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How Chip and PIN Credit Cards Work


What Are Chip and PIN Credit Cards?
A German credit card displays a computer chip rather than a magnetic stripe. Chip and PIN cards like this will become the norm in the U.S.A.
A German credit card displays a computer chip rather than a magnetic stripe. Chip and PIN cards like this will become the norm in the U.S.A.
Ulrich Baumgarten/Getty Images

Chip and PIN credit cards represent a significant technological upgrade to the traditional magnetic stripe credit cards. Instead of embedding credit card numbers and card holder information in a magnetic stripe, all data is contained within a tiny computer chip built into the card.

Chip and PIN technology has been around since 1984, when French banks began testing chip-based cards. In 1996, the world's leading credit card companies collaborated to create a new, more secure standard based on the French technology In the industry, chip and PIN cards are called EMV cards, an acronym standing for Europay, MasterCard and Visa, the three credit card companies that developed the first international technological specifications for chip and PIN cards [source: EMVCo].

The computer chip inside a chip and PIN card functions like a small computer. Not only can the chip store data, but it's also a data processor. One of the reasons why chip and PIN cards are so secure is that the chip uses cryptography to protect secure data when communicating with a card reader [source: EMVCo]. The chip itself has no power source, but it leaps into action when it comes in contact with a checkout terminal.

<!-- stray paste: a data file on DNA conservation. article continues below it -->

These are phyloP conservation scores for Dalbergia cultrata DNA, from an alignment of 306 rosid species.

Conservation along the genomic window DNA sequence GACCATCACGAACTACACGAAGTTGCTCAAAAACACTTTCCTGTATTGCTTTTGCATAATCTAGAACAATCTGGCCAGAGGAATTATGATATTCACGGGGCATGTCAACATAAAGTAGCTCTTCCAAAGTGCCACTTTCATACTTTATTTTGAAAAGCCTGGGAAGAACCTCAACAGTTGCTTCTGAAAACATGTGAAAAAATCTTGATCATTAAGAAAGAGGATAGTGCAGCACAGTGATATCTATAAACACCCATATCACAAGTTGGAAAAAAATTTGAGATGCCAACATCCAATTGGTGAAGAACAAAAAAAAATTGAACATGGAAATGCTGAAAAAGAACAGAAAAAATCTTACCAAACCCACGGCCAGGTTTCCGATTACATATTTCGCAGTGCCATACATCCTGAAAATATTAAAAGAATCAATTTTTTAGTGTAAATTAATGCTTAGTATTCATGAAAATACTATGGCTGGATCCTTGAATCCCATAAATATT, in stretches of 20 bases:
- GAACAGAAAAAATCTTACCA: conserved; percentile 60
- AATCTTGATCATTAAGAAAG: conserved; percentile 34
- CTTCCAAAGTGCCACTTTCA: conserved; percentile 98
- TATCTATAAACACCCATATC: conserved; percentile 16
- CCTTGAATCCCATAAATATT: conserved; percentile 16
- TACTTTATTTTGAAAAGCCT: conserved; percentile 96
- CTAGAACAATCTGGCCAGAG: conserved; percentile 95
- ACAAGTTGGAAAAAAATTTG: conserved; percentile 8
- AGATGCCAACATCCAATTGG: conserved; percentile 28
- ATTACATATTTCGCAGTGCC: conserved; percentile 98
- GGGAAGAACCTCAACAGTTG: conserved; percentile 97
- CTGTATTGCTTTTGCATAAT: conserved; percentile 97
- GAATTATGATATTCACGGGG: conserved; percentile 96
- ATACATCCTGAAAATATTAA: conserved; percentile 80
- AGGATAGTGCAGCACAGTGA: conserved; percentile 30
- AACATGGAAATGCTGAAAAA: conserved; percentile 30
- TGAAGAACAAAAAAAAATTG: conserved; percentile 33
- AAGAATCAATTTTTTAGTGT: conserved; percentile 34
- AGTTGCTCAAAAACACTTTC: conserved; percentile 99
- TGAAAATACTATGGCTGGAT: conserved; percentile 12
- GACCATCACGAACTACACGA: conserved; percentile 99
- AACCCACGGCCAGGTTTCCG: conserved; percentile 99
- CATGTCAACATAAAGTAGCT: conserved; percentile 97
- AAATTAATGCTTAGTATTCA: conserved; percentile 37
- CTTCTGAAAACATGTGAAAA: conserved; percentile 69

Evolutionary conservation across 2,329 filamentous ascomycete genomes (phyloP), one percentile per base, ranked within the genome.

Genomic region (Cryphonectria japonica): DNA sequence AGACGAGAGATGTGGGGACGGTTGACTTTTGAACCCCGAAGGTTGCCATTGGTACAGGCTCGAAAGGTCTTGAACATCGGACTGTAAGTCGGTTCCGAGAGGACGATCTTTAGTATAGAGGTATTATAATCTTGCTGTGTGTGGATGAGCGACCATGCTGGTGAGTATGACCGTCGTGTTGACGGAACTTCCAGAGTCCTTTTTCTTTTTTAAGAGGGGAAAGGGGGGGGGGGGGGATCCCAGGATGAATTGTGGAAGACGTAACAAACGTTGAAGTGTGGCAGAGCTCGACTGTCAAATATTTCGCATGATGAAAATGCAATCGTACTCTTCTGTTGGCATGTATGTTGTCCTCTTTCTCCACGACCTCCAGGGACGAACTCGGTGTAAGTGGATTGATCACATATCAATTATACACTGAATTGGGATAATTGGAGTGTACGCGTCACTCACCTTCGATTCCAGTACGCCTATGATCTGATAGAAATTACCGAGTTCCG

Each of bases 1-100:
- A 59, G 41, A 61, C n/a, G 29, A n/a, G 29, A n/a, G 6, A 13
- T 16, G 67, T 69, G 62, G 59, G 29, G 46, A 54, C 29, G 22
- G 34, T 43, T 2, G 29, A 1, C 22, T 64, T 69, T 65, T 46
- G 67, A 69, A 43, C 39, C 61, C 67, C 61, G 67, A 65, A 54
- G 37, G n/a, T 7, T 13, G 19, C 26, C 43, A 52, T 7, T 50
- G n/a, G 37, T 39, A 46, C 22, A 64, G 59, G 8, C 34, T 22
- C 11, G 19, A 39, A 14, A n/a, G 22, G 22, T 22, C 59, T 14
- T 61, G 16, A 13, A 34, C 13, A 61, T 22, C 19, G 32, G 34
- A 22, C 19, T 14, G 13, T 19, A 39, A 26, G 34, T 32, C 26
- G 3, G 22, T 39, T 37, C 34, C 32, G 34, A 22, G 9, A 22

The most common way to use a chip and PIN card is to insert the end of the card into a slot on a card reader. Depending on the type of terminal, you will then either enter a four-digit PIN or sign a printed receipt. There are also so-called "contactless" checkout terminals where you simply hold the card near the reader to activate the chip. The same chip technology is being used in mobile phones to enable on-the-go mobile payments.

One of the benefits of chip and PIN technology is that the card reader does not have to be connected to a phone or Internet line to process the charge. With magnetic stripe cards, the card reader must "talk" with the credit card company before authorizing the charge. (In the old days, cashiers would call in the charge over the phone.) In places with slow telephony networks, chip and PIN terminals can work offline, processing the charge using the chip alone and then authorizing the charges in bulk at the end of the day [source: Gara].

Now, let's take a closer look at the credit card fraud problem and how chip and PIN cuts back on theft.


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